Imagine, for a moment, a world in which the United States is a regional power, not a superpower. A world in which the globe's mightiest nation, China, invades Mexico and Canada, deposing the leaders of both countries. A world in which China has also ringed the Americas, from Canada to Central America, with military bases. A world in which Chinese officials openly brag about conducting covert operations against and within the United States. A world in which the Chinese launch a sophisticated and crippling cyber attack on America's nuclear facilities. A world in which the Chinese send spy drones soaring over the United States and position aircraft carrier battle groups off its shores. What would Americans think? How would Washington react? Perhaps something like Iran's theocratic leadership today. After all, Iran has seen the United States invade its neighbors Iraq and Afghanistan, announce covert operations against it, surround it with military bases, fly drones over it, carry out naval operations off its coast, conduct a gigantic build-up of military forces all around it, and launch a cyberwar against it.
Imagine again, in this alternate universe, that China forged military alliances throughout the Americas, pulling Mexico and Canada, as well as Caribbean and Central American nations into its orbit. Imagine that it started selling advanced military technology to those countries. How might the U.S. government and its citizens respond?
It's a question worth pondering given Washington's recent actions. Last month, for instance, the U.S. quietly announced plans to further flood the Middle East with advanced weaponry. According to November notices sent by the Pentagon to Congress, the Department of Defense intends to oversee a $300 million deal with Saudi Arabia for spare parts for Abrams Tanks, Bradley Fighting Vehicles, and Humvees, and another for $6.7 billion in new advanced aircraft. Add to this a proposed sale of $9.9 billion in Patriot missiles to Qatar, a $96 million deal with Oman for hundreds of Javelin guided missiles, and more than $1.1 billion in Terminal High Altitude Area Defense (THAAD) missiles for the United Arab Emirates. And this was on top of deals struck earlier in the year that include a $63 million sale of Huey II helicopters to Lebanon, $4.2 billion in Patriot missiles for Kuwait, a $3 billion agreement to arm Qatar with advanced Apache attack helicopters, more than $1 billion in upgrades for Abrams tanks belonging to Morocco's military, and the sale of $428 million worth of radar equipment and tactical vehicles to Iraq.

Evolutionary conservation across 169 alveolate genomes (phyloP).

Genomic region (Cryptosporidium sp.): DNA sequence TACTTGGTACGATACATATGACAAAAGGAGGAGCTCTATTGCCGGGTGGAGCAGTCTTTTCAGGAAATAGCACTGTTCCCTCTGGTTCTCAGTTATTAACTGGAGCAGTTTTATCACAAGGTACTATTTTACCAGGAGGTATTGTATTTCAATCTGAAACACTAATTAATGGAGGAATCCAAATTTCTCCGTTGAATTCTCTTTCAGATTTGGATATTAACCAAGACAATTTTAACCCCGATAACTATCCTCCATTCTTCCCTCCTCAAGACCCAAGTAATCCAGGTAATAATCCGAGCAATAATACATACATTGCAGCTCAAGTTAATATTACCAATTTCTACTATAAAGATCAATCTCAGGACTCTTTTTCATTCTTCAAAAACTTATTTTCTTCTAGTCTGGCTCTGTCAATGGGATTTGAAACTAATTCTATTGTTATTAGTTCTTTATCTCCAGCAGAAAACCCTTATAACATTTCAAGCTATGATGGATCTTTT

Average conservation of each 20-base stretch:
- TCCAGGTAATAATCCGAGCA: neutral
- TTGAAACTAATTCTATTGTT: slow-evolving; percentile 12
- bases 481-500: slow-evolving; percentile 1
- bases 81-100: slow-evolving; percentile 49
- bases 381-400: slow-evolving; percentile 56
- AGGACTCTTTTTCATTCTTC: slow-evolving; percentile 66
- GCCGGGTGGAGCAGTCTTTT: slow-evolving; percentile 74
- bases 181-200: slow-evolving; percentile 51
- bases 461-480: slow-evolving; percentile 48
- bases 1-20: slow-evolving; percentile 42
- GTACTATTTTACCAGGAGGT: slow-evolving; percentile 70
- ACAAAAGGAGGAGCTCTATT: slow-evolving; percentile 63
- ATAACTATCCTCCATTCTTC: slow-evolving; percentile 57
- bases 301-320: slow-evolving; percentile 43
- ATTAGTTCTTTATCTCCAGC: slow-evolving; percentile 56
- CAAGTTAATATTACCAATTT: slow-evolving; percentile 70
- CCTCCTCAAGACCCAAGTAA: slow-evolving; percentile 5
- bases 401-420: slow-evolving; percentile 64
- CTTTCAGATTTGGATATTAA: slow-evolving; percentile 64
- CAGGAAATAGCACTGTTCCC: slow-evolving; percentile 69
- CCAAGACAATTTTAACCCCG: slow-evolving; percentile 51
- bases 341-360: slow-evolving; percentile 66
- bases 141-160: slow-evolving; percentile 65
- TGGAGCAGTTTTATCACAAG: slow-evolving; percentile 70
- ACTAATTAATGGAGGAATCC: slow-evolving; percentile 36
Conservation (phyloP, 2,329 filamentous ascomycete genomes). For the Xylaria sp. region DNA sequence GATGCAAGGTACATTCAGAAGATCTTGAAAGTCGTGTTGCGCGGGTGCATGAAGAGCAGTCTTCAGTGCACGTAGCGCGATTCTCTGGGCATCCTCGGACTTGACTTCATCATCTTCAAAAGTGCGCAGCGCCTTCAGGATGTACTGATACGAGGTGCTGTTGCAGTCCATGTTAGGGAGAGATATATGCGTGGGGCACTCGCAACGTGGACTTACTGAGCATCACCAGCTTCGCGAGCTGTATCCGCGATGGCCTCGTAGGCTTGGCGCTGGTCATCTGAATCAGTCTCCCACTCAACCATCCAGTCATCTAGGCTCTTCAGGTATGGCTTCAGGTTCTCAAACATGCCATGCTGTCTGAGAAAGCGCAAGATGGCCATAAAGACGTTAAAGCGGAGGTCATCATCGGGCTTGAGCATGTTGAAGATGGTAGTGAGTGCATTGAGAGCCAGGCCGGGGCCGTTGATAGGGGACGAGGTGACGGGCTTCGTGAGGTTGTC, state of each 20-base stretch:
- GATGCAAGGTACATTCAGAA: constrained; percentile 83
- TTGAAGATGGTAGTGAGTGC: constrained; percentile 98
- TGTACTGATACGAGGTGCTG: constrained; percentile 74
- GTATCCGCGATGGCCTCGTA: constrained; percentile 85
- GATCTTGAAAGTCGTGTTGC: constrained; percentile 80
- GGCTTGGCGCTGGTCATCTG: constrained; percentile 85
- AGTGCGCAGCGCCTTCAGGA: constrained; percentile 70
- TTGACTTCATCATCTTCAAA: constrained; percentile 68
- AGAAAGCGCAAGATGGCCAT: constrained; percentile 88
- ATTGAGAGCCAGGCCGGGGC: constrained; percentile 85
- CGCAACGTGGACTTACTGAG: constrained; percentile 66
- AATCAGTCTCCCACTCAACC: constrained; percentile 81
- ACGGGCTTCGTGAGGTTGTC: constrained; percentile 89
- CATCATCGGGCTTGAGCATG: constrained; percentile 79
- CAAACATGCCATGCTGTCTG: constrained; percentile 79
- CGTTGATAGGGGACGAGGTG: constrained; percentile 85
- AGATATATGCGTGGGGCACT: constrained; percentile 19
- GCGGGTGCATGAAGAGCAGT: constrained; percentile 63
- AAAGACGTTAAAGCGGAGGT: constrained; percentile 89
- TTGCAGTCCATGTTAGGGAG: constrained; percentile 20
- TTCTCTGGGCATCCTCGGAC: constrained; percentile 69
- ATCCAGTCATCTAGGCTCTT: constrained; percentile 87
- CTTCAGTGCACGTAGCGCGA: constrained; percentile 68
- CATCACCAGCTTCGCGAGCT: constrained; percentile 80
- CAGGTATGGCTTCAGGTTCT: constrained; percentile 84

All this is worth keeping in mind while reading the latest assessment of U.S.-Iranian relations by that peripatetic reporter extraordinaire and TomDispatch regular Pepe Escobar who conjures up a very different alternate reality in which President Obama morphs into President Richard Nixon heading for Beijing, and Washington acts far less bellicose. Nick Turse
Mr. President, Tear Down This Wall
Washington's Iranian Future
By Pepe Escobar
In Election 2012's theatre-of-the-absurd "foreign policy" debate, Iran came up no less than 47 times. Despite all the fear, loathing, threats/a>, and lies in that billionaire's circus of a campaign season, Americans were nonetheless offered virtually nothing substantial about Iran, although its (non-existent) WMDs were relentlessly hawked as the top U.S. national security issue. (The world was, however, astonished to learn from candidate Romney that Syria, not the Persian Gulf, was that country's "route to the sea.")